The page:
If you feel nervous when speaking French, it's probably due to a lack of confidence in your skills: you don't feel you have the grammar, vocabulary, and/or pronunciation needed in order to express yourself. The obvious solution is to improve your French, and this site is filled with resources to help you do just that. Beyond lessons and learning, however, there are other ways to increase your confidence and feel more comfortable speaking French.

Typical French Mistakes
It might be trite, but it's definitely true: we all mistakes. When you start learning French, you're bound to make lots of errors, and it's only with practice and perservence that you'll get better. The good news is that you're not alone - take a look at these pages to learn how to avoid as many typical French mistakes as possible.

Your Worst French Mistake
We've all made plenty of French mistakes over the course of our language learning, but some are far worse than others. You know what I'm talking about: the ones where we inadvertently embarrassed or even insulted someone, just by using the wrong word. Don't be shy - share your worst French mistake, and we can all learn to avoid these treacherous French pitfalls.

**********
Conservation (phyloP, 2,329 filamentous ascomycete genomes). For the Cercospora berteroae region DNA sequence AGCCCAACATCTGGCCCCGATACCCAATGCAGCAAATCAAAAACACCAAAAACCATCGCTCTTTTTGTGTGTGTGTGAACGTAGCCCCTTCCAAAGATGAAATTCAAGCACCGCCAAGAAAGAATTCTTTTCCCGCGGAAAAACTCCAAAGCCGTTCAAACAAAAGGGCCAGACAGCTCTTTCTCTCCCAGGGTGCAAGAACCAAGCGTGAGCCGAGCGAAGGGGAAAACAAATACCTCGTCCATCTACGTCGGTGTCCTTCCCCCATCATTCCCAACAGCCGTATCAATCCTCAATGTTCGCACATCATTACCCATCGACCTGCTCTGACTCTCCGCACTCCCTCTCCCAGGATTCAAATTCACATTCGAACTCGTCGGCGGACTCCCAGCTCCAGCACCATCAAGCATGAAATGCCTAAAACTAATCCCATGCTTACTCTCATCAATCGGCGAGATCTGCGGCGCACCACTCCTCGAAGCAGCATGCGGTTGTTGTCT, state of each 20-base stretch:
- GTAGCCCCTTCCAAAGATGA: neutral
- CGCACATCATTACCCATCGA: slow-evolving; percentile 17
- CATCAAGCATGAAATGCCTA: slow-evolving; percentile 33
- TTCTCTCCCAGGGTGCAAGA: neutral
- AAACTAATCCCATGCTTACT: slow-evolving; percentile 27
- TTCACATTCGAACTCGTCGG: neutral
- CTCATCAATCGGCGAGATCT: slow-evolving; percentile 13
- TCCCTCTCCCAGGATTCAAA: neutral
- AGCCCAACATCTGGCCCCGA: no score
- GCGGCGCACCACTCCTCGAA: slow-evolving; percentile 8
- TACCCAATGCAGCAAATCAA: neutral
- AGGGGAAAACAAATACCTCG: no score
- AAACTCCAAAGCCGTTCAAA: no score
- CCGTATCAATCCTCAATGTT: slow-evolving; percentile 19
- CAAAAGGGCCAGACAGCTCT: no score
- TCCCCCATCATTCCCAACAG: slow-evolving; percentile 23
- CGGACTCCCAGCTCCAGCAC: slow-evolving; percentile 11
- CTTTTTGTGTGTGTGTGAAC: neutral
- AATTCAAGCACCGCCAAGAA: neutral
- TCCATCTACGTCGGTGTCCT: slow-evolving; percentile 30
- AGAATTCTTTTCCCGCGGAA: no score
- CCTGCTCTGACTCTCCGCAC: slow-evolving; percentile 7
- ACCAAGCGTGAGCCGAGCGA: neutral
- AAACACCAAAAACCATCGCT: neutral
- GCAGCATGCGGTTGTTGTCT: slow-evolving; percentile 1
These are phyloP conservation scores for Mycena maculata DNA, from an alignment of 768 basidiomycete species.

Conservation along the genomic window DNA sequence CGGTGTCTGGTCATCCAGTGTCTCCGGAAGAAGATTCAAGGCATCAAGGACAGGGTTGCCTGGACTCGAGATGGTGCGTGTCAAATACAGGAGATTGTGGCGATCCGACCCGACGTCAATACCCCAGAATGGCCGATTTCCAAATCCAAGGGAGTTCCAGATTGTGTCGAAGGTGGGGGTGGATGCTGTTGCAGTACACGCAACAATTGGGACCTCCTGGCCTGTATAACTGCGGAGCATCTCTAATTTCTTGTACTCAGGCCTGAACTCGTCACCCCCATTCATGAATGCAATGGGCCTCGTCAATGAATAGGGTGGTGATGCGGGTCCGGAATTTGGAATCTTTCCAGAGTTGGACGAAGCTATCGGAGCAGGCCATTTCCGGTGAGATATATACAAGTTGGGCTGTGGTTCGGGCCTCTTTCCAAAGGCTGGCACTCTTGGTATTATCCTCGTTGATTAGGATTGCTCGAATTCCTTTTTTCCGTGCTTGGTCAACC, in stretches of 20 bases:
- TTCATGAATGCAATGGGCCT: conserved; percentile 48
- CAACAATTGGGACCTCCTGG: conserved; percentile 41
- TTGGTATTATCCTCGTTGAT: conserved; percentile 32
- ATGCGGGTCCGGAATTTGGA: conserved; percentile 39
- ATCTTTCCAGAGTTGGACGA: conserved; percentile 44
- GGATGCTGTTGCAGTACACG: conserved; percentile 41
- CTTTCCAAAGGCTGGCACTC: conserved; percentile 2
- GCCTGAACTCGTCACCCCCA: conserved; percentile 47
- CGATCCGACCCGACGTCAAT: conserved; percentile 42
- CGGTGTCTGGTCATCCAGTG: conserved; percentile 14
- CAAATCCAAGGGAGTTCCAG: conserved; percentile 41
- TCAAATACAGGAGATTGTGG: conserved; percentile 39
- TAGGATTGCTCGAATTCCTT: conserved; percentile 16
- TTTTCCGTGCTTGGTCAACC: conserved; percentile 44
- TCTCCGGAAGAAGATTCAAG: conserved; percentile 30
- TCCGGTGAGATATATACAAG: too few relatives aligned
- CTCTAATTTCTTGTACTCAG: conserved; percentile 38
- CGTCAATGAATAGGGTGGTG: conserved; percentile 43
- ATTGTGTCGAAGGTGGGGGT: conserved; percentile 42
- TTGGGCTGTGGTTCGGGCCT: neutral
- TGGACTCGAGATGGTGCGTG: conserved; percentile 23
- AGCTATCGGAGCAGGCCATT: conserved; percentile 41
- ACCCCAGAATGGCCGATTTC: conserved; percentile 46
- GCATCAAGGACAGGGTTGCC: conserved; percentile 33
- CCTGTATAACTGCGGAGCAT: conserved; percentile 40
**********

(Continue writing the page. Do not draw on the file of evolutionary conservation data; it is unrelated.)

There are four different meanings of "accent" which are relevant to anyone studying French: the accent marks on letters, non-native accents, regional accents, and the accentuation of French words. This page on French accents includes links to resources pertaining to all of these meanings.

Accent Homographs
Think accents don't matter when writing or typing in French? Think again! There are dozens of French word pairs which are spelled (though not always pronounced) the same other than accents. To avoid confusion, you should always distinguish between these "accent homographs" by using the correct accents.

Adjectives with special forms
Since French adjectives usually have to agree with the nouns they modify in gender and number, most of them have up to four forms. But there are several French adjectives that have an additional variation: a special form that is used when the adjective precedes a word that begins with a vowel or mute H.

Agreement is arguably one of the most difficult aspects of the French language. This summary of the different types of agreement includes links to detailed lessons on each grammatical point.

À chacun son goût
Is it "à chacun son goût" or "chacun à son goût"?

En and Y - Adverbial Pronouns
The adverbial pronouns y and en are so tiny that one might think their role in a sentence is not very important, but in fact quite the opposite is true. They are both extremely important in French.

False Cognates - Faux amis
False cognates are words that look similar (or even identical) in French and English, but that have different meanings.

Fickle French Adjectives
There are a number of French adjectives which have different meanings depending on where they are placed. Generally speaking, when the adjective precedes the noun, it has a figurative or subjective meaning, whereas the adjective which follows the noun has a literal or objective meaning.

Free - French Lesson